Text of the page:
Focused ion beam (FIB) sources coupled with scanning electron microscopy (SEM) have drawn significant interest due to their unique ability to generate a variety of structures, whether through milling or ion-beam-induced deposition (IBID), all the while being directly observed via SEM. Until recently, only gallium (Ga+) and xenon (Xe+) FIB/SEM instruments were commercially available. Ga+ FIB delivers good results for sample preparation and nano-prototyping due to its small spot size and high current density. Xe+ Plasma FIB (PFIB) has much higher maximum current, which allows high throughput milling for large volume characterization, while also eliminating Ga+ contamination of the sample. However, there are a number of cases in which neither source is ideally suited.
Figure 1. HR S/TEM image of a high-quality GaAs lamella prepared with the Helios Hydra UX DualBeam using Ar FIB for the final polishing.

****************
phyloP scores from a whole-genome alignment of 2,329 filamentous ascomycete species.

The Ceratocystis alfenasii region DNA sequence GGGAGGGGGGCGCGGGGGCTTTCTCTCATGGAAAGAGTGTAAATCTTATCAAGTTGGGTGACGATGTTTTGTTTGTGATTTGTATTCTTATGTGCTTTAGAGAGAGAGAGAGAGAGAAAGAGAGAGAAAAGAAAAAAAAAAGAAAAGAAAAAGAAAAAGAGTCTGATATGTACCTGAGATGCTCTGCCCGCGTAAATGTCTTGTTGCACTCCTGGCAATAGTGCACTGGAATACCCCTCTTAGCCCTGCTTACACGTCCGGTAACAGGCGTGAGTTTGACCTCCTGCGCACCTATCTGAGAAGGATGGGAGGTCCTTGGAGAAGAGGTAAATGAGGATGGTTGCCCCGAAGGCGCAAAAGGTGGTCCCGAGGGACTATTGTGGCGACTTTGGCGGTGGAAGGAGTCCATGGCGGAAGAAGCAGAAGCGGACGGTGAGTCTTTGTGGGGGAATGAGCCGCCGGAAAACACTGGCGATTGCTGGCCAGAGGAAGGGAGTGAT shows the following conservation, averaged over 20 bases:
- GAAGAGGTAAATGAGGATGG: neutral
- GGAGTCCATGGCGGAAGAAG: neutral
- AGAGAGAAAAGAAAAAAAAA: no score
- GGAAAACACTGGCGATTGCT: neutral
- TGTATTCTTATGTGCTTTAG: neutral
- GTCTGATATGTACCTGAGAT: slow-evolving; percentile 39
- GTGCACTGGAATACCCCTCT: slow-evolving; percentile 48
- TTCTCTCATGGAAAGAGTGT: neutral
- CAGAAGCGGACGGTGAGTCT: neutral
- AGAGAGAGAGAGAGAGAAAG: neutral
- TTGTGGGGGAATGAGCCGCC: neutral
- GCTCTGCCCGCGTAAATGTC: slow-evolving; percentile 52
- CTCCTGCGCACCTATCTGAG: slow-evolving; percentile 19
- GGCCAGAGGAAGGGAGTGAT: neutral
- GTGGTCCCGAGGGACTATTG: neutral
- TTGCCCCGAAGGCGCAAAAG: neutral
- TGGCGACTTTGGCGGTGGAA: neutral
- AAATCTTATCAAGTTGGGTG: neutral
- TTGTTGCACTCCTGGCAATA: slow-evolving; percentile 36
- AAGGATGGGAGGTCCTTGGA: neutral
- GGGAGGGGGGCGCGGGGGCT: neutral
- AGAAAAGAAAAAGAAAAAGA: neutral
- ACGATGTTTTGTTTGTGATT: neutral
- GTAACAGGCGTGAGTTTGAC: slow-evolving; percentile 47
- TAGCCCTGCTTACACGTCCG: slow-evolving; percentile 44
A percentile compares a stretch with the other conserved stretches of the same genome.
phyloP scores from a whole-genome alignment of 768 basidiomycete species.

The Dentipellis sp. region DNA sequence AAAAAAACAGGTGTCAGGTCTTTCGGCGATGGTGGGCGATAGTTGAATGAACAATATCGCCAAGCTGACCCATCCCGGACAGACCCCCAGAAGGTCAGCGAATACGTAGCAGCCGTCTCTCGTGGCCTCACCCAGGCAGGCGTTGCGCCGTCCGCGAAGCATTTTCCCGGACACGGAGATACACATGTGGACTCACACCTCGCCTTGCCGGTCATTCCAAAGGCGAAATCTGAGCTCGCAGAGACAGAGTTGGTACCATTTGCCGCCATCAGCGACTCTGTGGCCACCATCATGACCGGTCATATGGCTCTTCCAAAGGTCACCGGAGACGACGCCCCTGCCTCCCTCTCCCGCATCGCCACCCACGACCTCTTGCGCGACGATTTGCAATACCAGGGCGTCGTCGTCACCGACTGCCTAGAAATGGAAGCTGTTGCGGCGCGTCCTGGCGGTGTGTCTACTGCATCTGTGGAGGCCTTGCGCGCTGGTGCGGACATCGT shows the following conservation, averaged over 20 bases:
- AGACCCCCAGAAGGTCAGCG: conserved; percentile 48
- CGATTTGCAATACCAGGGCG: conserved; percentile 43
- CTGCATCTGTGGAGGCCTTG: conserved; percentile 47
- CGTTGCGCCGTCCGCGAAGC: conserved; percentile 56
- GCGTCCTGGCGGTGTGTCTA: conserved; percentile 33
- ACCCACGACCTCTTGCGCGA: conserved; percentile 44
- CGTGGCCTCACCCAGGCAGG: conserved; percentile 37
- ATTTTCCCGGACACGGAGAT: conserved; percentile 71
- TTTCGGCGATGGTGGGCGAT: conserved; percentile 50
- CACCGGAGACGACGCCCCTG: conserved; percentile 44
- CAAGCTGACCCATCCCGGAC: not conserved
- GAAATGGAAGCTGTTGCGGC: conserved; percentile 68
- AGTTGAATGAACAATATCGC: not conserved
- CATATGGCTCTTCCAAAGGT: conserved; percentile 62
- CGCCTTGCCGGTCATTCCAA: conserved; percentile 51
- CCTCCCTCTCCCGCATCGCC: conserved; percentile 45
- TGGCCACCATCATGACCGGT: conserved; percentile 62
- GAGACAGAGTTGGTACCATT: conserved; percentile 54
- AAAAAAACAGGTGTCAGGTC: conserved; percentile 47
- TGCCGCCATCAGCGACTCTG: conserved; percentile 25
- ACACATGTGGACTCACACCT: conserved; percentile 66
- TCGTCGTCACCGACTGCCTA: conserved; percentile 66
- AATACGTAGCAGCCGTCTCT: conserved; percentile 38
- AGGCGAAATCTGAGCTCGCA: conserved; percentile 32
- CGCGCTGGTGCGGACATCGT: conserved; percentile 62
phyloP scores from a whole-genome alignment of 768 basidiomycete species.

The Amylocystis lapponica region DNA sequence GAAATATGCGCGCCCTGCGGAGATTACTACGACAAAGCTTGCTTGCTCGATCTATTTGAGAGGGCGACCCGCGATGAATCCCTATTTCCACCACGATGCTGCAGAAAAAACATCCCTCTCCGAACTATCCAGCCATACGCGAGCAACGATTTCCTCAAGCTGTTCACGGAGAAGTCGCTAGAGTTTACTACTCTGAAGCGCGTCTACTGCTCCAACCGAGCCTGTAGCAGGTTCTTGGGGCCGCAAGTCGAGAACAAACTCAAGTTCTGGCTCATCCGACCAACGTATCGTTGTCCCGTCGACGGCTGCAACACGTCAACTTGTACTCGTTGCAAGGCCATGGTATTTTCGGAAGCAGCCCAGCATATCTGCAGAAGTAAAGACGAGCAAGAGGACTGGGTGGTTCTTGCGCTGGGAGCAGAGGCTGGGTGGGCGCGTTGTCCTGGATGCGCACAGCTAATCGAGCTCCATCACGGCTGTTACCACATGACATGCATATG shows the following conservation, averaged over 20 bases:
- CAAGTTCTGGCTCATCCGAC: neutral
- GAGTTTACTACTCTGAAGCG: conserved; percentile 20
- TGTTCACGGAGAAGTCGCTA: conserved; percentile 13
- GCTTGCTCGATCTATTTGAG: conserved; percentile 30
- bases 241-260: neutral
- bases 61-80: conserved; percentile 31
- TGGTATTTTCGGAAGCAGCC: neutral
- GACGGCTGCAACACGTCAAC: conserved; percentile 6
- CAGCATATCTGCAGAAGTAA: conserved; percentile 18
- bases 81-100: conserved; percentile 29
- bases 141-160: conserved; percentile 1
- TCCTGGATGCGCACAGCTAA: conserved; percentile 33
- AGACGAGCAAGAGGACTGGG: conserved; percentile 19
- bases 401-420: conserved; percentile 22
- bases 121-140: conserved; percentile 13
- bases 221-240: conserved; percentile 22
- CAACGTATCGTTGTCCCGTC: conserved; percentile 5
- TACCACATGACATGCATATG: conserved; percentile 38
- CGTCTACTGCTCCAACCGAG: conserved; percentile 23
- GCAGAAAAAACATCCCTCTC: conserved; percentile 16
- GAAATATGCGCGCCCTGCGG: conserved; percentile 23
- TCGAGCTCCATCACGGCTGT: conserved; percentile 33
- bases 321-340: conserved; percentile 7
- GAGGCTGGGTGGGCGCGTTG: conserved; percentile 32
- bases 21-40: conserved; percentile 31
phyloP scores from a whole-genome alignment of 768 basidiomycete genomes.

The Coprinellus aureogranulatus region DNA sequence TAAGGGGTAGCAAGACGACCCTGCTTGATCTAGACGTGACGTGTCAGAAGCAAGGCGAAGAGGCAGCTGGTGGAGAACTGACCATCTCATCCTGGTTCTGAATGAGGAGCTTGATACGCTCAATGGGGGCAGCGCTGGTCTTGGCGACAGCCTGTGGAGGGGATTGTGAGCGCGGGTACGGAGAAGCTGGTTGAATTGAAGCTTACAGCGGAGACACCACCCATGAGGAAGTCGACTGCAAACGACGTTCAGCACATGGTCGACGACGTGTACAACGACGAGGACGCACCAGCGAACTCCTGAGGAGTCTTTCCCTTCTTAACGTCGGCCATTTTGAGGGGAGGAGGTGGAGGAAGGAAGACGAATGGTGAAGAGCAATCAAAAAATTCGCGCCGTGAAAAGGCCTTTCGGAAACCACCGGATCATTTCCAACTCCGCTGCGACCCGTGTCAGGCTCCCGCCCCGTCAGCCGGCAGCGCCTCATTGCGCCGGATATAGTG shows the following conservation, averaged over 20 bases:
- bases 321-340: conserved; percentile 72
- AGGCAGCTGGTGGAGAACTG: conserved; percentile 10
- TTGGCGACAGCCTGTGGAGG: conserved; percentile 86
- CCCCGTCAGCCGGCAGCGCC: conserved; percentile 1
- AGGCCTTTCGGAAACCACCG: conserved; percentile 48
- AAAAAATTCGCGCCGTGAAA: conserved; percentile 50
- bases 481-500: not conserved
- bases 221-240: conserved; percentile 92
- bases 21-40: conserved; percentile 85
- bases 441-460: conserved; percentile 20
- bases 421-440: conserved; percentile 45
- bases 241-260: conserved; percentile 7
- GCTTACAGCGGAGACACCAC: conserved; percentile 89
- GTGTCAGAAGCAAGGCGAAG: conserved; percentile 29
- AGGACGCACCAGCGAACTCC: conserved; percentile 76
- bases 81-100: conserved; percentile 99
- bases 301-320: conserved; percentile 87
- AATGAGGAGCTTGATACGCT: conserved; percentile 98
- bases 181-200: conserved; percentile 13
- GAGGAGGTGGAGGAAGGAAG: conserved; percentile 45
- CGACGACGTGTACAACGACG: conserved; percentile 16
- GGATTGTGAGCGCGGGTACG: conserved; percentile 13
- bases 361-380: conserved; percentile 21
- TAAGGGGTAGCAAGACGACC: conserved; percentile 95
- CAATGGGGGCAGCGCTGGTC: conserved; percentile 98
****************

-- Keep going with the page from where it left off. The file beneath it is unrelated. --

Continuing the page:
To expand the horizons of the FIB application space, we are introducing the Helios Hydra DualBeam. This state-of-the-art instrument features a next generation PFIB source that supports multiple ion species as the primary beam. Along with xenon, the Helios Hydra offers three additional ion species; argon, oxygen and nitrogen. A single ion source, delivering multiple ions, enables unique, easy switching between the respective beams in 10 minutes or less. This provides a significant advantage to various use cases; for example, advanced TEM sample preparation, in which employing a final polish with an argon beam can significantly improve the imaging results. This novel technology will also allow scientists to perform fundamental and applied research of ion-matter interactions, such as nitrogen beam diatoms interacting with silicon.
Figure 2. 3D reconstruction of an automotive oil filter casing (polymer/glass fiber composite) acquired with a Helios Hydra CX DualBeam using O+ focused ion beam and AS&V4 Software for automated serial sectioning. HFW is 350 µm.
Mikhail Dutka is a product marketing manager at Thermo Fisher Scientific. This post was co-authored by Brandon van Leer, Sr. Staff Engineer, Field Applications at Thermo Fisher Scientific.
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